August is here and college students and their parents, are caught up in a frenzy of preparations making them more likely to fall victim to scams. Here at CTFCU, our biggest priority is the financial wellness of our members, and that includes keeping them and their money safe. To ensure member safety, we put together this series to help you recognize the signs of fraud and ways to protect yourself.

The tuition fee scam

Tuition scams are usually prevalent right before the start of the term. A caller claiming to be a secretary or administrator will say that there is an outstanding tuition balance, and the student will not be allowed to return to school for the upcoming semester unless the fees are paid. In other scenarios, the caller may claim that the student’s grant or scholarship was abruptly canceled and they are now being billed for the full tuition fee. The caller will insist on being paid the outstanding sum immediately or the student will lose their spot in the school and will provide the victim with detailed information for wiring money or dropping off the cash at a private address. Once the money is sent, it will never be seen again.

If you receive a call like the one described above, ask the caller detailed questions about the school, their position, and the money owed. If it’s a scam, the caller will not be able to answer well. You can also explain that you need to see the actual bill before making any payments and that you’d like to pick up the bill yourself from the school. Finally, you can insist on calling the school directly to make the payment.

The income tax scam

Similarly to income tax scams, someone allegedly representing the IRS calls a college student at a public university and claims they neglected to pay their income tax. The caller explains that failure to pay this tax can result in the inability to register for classes and possible imprisonment. They will insist on immediate payment via prepaid gift card or wire transfer.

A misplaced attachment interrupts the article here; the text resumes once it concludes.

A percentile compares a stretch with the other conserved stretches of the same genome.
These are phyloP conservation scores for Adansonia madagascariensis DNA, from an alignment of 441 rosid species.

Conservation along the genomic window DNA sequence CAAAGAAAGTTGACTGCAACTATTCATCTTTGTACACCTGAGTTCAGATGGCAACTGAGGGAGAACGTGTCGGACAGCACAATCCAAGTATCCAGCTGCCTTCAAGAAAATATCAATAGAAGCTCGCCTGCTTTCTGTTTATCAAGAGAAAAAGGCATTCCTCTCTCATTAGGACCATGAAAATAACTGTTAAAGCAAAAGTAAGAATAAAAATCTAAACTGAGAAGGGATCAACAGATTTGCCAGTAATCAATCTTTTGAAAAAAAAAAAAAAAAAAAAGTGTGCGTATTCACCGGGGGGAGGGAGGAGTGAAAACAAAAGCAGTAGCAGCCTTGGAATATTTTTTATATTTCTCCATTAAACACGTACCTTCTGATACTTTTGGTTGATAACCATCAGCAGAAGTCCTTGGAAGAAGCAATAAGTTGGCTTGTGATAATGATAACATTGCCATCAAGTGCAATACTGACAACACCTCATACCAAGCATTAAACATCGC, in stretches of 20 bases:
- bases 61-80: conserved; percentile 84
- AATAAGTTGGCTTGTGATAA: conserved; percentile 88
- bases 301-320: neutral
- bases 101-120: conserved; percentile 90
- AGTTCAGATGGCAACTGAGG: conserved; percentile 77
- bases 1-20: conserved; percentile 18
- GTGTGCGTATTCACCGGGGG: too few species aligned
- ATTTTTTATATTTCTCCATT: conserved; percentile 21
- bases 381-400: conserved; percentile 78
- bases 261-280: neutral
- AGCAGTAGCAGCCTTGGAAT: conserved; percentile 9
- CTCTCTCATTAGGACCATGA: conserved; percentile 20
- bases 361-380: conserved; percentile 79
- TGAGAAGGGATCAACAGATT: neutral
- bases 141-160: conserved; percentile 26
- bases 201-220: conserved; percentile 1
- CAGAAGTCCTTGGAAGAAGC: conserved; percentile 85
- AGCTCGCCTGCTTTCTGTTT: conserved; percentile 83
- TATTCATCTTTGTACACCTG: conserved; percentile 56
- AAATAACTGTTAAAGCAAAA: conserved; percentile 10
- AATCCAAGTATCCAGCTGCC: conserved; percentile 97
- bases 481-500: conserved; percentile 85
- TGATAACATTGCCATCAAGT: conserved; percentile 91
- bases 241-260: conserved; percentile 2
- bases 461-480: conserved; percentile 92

Remember that the IRS will not ask to be paid through a gift card or wire transfer. If someone calls and requests payment for unpaid taxes, hang up immediately and call the IRS directly.

The scholarship scam

A scammer reaches out to a college student telling them they’ve received a scholarship or grant, but to receive these funds, the student must first pay a large fee. Once the fee has been paid, all communications cease, and the scholarship/grant disappears.

In a similar scam, a victim is instructed to pay a fee to a company that will “file” a Free Application for Federal Student Aid (FAFSA) form in their name. Of course, no FAFSA form will be filed, and the student will never see the money paid for this “service” again.

Student scholarships and grants are designed to help students and their parents pay for education and they don’t charge for eligibility. If an alleged scholarship claims to charge a fee before approving, it is most certainly a scam. Also, companies cannot guarantee approval for a scholarship or grant as qualifications must be met before eligibility is determined. Finally, filing your FAFSA is free; it can be completed easily online here.  For additional help, college students can contact the financial aid office at their university.

Scams targeting college students and their parents tend to peak before the start of the school year. It is important to look for red flags when searching for scholarships and when receiving phone calls in regards to payments. If you are the target of a scam, report the incident to the Federal Trade Commission (FTC).

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